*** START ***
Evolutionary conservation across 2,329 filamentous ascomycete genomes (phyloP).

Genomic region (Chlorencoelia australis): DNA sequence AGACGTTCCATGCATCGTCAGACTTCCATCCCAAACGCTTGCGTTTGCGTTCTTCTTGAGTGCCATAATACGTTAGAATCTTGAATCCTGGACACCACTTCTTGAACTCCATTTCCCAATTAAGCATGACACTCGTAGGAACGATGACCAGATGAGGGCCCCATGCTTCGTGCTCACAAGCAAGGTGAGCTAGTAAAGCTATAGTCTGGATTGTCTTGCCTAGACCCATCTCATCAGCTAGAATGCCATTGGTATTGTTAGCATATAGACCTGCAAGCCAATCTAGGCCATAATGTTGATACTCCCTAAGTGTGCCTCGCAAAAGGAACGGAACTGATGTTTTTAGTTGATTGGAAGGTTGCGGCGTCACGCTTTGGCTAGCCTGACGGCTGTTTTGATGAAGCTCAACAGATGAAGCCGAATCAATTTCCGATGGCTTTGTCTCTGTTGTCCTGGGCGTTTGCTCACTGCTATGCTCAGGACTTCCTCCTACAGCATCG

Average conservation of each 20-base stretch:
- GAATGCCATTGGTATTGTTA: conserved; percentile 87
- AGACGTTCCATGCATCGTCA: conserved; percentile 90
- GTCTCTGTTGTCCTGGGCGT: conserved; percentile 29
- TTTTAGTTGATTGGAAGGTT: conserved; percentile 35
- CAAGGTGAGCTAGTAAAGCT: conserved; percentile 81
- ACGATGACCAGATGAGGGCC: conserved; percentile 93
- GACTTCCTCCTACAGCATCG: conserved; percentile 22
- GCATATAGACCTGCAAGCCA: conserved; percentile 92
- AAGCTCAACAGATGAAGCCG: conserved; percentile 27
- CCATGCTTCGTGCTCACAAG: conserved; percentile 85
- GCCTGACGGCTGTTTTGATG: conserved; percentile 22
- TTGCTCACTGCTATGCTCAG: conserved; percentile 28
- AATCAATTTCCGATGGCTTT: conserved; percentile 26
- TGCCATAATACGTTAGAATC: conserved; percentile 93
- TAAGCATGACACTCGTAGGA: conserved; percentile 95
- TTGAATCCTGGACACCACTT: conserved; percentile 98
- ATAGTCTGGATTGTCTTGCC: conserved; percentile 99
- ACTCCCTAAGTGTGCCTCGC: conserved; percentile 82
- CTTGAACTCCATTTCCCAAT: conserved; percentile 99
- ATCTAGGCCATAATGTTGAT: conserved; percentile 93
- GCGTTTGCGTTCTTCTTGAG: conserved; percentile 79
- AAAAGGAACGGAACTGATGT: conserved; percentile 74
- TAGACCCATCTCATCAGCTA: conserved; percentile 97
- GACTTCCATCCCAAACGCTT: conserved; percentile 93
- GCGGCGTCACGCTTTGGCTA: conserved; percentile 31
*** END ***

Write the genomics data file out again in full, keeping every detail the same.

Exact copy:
Evolutionary conservation across 2,329 filamentous ascomycete genomes (phyloP).

Genomic region (Chlorencoelia australis): DNA sequence AGACGTTCCATGCATCGTCAGACTTCCATCCCAAACGCTTGCGTTTGCGTTCTTCTTGAGTGCCATAATACGTTAGAATCTTGAATCCTGGACACCACTTCTTGAACTCCATTTCCCAATTAAGCATGACACTCGTAGGAACGATGACCAGATGAGGGCCCCATGCTTCGTGCTCACAAGCAAGGTGAGCTAGTAAAGCTATAGTCTGGATTGTCTTGCCTAGACCCATCTCATCAGCTAGAATGCCATTGGTATTGTTAGCATATAGACCTGCAAGCCAATCTAGGCCATAATGTTGATACTCCCTAAGTGTGCCTCGCAAAAGGAACGGAACTGATGTTTTTAGTTGATTGGAAGGTTGCGGCGTCACGCTTTGGCTAGCCTGACGGCTGTTTTGATGAAGCTCAACAGATGAAGCCGAATCAATTTCCGATGGCTTTGTCTCTGTTGTCCTGGGCGTTTGCTCACTGCTATGCTCAGGACTTCCTCCTACAGCATCG

Average conservation of each 20-base stretch:
- GAATGCCATTGGTATTGTTA: conserved; percentile 87
- AGACGTTCCATGCATCGTCA: conserved; percentile 90
- GTCTCTGTTGTCCTGGGCGT: conserved; percentile 29
- TTTTAGTTGATTGGAAGGTT: conserved; percentile 35
- CAAGGTGAGCTAGTAAAGCT: conserved; percentile 81
- ACGATGACCAGATGAGGGCC: conserved; percentile 93
- GACTTCCTCCTACAGCATCG: conserved; percentile 22
- GCATATAGACCTGCAAGCCA: conserved; percentile 92
- AAGCTCAACAGATGAAGCCG: conserved; percentile 27
- CCATGCTTCGTGCTCACAAG: conserved; percentile 85
- GCCTGACGGCTGTTTTGATG: conserved; percentile 22
- TTGCTCACTGCTATGCTCAG: conserved; percentile 28
- AATCAATTTCCGATGGCTTT: conserved; percentile 26
- TGCCATAATACGTTAGAATC: conserved; percentile 93
- TAAGCATGACACTCGTAGGA: conserved; percentile 95
- TTGAATCCTGGACACCACTT: conserved; percentile 98
- ATAGTCTGGATTGTCTTGCC: conserved; percentile 99
- ACTCCCTAAGTGTGCCTCGC: conserved; percentile 82
- CTTGAACTCCATTTCCCAAT: conserved; percentile 99
- ATCTAGGCCATAATGTTGAT: conserved; percentile 93
- GCGTTTGCGTTCTTCTTGAG: conserved; percentile 79
- AAAAGGAACGGAACTGATGT: conserved; percentile 74
- TAGACCCATCTCATCAGCTA: conserved; percentile 97
- GACTTCCATCCCAAACGCTT: conserved; percentile 93
- GCGGCGTCACGCTTTGGCTA: conserved; percentile 31